Every great leap begins with an idea. Indeed, brainstorming sessions, after-hours conversations, and spirited debates are highly valuable to any enterprise. These discussions help shape and clarify a company’s vision as leaders seek opportunities for improvement and growth. However, there comes a point when words must translate into actions. Too much talk can actually get in the way of proper execution. Real progress can only be made by testing out your various ideas and going over what’s working and what’s not.
With that in mind, here are some ways to actually put your progress on display and not merely talk about what you wish to accomplish.
Set Smaller Goals
While it’s important to always keep an eye on the bigger picture, the only way to get there is through incremental steps. Setting smaller goals is one of the key features of any effective performance management system. Unlike long-term, sweeping goals, smaller goals are easier to set (or reset), accomplish, and track along the way. For instance, you might have the larger goal of increasing your annual profits this year. In order to achieve this goal, however, it’s important to zoom in on actionable goals that your team can tackle each day, week, month, and so on. One of these short-term goals might be challenging your sales team to increase their client base by a specific number between now and the end of the quarter. While it might not be easy to accomplish this goal, setting a clear benchmark like this makes it easy to track your business’ progress with hard numbers.
Build More Buy-In
No matter the size of your business, progress is only possible if your people are working toward the same goals. In order to keep everyone on the same page and perpetuate a high-performance culture, you must do your best to create buy-in. Maintaining broad buy-in requires constant communication and calibration — there may be times when an individual (or more) strongly opposes the direction you or your leadership team wishes to go. When this occurs, you must determine whether an executive (“command”) decision must be made, whether additional input is needed (“consult”), or if consensus is imperative for progress (“consensus”).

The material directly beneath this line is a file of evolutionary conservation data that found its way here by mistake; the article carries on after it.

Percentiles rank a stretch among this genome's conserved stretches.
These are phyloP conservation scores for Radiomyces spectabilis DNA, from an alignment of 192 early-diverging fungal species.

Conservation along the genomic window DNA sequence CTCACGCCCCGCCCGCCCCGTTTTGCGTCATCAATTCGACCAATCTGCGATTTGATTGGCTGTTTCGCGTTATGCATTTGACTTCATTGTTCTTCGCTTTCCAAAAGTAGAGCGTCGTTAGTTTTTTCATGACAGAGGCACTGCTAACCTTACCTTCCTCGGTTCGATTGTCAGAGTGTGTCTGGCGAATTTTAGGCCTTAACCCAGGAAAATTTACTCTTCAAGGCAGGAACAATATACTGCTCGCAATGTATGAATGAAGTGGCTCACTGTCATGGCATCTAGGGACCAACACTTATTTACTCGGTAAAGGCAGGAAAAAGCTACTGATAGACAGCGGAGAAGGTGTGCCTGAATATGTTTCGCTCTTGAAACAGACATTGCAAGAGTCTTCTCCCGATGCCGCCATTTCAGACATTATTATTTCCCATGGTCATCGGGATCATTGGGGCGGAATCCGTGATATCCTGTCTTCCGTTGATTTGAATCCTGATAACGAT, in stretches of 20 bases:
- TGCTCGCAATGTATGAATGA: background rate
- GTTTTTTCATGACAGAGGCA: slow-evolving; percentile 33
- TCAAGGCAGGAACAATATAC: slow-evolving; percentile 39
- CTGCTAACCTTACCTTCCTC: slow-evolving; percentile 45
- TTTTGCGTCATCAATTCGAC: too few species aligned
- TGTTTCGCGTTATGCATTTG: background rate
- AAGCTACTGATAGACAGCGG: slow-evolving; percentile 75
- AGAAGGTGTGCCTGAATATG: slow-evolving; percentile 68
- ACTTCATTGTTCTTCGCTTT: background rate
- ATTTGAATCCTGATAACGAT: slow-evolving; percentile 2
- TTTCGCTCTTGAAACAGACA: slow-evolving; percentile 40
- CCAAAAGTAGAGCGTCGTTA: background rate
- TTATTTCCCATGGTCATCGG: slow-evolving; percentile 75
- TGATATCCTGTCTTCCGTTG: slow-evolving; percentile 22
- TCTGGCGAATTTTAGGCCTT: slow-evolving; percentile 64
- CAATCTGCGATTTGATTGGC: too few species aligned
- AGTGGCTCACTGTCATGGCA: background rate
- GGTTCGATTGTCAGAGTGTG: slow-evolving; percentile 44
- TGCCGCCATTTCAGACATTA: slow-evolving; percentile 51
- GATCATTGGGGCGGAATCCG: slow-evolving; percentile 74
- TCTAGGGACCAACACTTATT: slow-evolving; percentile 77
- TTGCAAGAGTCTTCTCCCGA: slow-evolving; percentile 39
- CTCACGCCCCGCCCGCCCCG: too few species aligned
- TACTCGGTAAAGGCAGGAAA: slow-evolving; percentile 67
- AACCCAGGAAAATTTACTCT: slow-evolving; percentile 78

Accountability is paramount for proper performance management — without it, you’ll struggle to identify the trail of mistakes and miscommunication that led to a serious problem or roadblock. Moreover, prioritizing accountability in all leaders, managers, and employees will help keep everyone working towards their specialized and collective goals. For instance, leaders should regularly check in with their team(s) for concrete updates on their progress. If little to no progress is being made, the reasons for this lack of progress must be brought to light so necessary adjustments can be made, whether this means altering goals, shifting roles, or letting go of someone. A high-accountability culture can be difficult to establish and maintain, but doing so will allow you to make real progress beyond mere words.
Invest in Business Coaching
Speaking of accountability, there is perhaps no better way to keep leaders and teams accountable than by hiring a coach to provide you with an experienced, objective point of view. The best coaches can easily identify potential areas of growth for leaders, set and track new goals, keep everyone focused on unified, and point out hurdles that are preventing you from progressing. At Leadership Resources, our purpose is to make the impossible possible through people. We aim to do so by helping individuals develop patterns of success that will decrease stress levels and maximize productivity. Contact us here to learn more about what we do and how it can help your business succeed and grow at times like these when you need it most.